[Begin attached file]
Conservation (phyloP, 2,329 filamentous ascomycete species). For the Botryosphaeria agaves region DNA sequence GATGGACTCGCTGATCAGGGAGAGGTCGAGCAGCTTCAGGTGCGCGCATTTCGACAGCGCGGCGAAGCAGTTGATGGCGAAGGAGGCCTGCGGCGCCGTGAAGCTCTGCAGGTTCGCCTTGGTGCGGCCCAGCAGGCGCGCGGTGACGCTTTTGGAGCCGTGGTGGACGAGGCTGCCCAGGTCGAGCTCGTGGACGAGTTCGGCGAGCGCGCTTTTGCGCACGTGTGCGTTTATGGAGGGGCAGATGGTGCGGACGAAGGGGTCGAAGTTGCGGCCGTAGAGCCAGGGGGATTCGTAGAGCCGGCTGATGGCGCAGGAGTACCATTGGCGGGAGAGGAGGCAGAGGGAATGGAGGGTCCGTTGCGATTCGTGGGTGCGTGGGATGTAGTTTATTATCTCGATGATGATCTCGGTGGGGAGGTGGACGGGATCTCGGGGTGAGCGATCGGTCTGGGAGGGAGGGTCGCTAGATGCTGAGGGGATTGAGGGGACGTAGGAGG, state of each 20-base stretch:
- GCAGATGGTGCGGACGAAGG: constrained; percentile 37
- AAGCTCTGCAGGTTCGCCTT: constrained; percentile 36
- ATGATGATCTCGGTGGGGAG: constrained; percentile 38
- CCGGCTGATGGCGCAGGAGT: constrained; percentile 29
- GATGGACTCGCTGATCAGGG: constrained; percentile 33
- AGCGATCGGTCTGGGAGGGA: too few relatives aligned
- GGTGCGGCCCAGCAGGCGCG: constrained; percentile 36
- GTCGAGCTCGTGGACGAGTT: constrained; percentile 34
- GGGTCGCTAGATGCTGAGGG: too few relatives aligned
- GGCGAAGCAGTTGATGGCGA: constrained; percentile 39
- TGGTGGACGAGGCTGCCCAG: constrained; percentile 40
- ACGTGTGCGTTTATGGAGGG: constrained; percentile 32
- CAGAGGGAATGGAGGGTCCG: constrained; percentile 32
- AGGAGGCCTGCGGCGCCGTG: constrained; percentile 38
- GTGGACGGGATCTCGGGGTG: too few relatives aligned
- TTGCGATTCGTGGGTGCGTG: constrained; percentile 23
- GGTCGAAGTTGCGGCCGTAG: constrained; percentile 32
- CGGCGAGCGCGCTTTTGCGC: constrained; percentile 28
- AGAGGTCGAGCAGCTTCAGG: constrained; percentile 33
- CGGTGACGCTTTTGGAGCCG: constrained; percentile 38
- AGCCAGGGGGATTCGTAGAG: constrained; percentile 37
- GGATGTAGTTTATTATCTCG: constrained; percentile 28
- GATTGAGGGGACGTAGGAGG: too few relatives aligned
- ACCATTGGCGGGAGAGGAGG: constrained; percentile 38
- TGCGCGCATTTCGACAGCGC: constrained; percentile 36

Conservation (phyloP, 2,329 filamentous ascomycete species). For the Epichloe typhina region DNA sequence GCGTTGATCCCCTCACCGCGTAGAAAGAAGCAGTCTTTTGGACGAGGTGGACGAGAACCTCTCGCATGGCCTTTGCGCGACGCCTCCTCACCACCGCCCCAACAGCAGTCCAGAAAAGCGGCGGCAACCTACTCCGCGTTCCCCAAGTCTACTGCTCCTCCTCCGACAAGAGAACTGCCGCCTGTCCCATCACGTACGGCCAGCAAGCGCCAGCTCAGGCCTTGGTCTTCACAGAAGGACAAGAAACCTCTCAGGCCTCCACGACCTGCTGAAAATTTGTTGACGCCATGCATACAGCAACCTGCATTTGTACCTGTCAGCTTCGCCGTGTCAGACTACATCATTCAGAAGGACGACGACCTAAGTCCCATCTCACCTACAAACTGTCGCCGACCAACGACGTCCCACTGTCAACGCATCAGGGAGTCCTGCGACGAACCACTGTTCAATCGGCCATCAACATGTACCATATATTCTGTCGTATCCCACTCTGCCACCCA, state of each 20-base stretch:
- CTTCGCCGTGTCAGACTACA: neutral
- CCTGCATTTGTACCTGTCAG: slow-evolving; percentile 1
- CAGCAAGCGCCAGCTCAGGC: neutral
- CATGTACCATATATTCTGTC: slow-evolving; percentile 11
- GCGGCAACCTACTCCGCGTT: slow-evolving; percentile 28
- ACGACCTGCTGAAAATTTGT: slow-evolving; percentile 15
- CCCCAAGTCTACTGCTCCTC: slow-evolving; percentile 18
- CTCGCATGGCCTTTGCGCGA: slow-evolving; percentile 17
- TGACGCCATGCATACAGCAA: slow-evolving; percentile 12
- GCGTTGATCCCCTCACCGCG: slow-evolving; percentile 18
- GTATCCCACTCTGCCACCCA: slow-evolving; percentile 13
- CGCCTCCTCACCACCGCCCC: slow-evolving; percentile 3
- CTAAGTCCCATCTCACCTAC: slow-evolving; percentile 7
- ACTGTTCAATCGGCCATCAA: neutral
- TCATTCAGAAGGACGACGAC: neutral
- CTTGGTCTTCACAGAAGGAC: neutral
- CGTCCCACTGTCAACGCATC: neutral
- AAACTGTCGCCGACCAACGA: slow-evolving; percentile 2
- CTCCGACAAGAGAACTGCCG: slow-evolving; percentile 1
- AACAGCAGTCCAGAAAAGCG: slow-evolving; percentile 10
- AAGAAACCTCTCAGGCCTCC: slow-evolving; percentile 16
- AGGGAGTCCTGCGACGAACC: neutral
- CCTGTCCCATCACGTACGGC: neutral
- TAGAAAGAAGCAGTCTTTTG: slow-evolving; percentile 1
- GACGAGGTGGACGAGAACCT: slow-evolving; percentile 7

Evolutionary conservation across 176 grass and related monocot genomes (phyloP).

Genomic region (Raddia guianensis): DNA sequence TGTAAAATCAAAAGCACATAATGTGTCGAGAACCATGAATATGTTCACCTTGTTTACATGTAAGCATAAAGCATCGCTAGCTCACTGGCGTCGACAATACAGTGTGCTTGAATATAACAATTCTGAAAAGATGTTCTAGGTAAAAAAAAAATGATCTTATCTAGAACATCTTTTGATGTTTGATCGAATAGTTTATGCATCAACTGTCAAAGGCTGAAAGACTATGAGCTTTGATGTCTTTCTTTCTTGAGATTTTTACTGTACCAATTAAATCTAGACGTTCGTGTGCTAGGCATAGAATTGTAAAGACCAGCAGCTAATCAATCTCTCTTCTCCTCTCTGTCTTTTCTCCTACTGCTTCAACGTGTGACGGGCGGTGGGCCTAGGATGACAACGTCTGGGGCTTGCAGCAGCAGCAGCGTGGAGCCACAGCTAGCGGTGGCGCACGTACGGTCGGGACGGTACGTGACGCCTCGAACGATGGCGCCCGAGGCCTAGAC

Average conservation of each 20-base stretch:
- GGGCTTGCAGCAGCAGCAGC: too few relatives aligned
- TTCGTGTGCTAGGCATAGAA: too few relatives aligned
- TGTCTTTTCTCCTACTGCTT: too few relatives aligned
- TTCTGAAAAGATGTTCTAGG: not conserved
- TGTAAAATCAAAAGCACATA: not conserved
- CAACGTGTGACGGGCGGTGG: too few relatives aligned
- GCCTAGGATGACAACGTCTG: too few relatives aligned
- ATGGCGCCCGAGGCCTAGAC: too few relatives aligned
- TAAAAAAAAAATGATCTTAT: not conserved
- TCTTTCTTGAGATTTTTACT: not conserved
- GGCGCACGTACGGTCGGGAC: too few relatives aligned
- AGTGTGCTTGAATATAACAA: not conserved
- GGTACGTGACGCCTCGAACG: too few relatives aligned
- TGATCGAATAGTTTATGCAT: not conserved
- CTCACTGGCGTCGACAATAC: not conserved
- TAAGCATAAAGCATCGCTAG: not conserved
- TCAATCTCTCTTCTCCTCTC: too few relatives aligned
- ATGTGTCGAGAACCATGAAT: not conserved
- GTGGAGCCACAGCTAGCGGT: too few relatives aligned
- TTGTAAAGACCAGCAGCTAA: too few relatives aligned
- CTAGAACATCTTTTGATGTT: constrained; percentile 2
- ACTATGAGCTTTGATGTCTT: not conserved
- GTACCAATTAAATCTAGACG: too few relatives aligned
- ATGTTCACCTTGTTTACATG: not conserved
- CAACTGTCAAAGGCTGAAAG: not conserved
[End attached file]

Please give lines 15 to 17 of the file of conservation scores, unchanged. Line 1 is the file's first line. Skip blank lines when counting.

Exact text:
- AGGAGGCCTGCGGCGCCGTG: constrained; percentile 38
- GTGGACGGGATCTCGGGGTG: too few relatives aligned
- TTGCGATTCGTGGGTGCGTG: constrained; percentile 23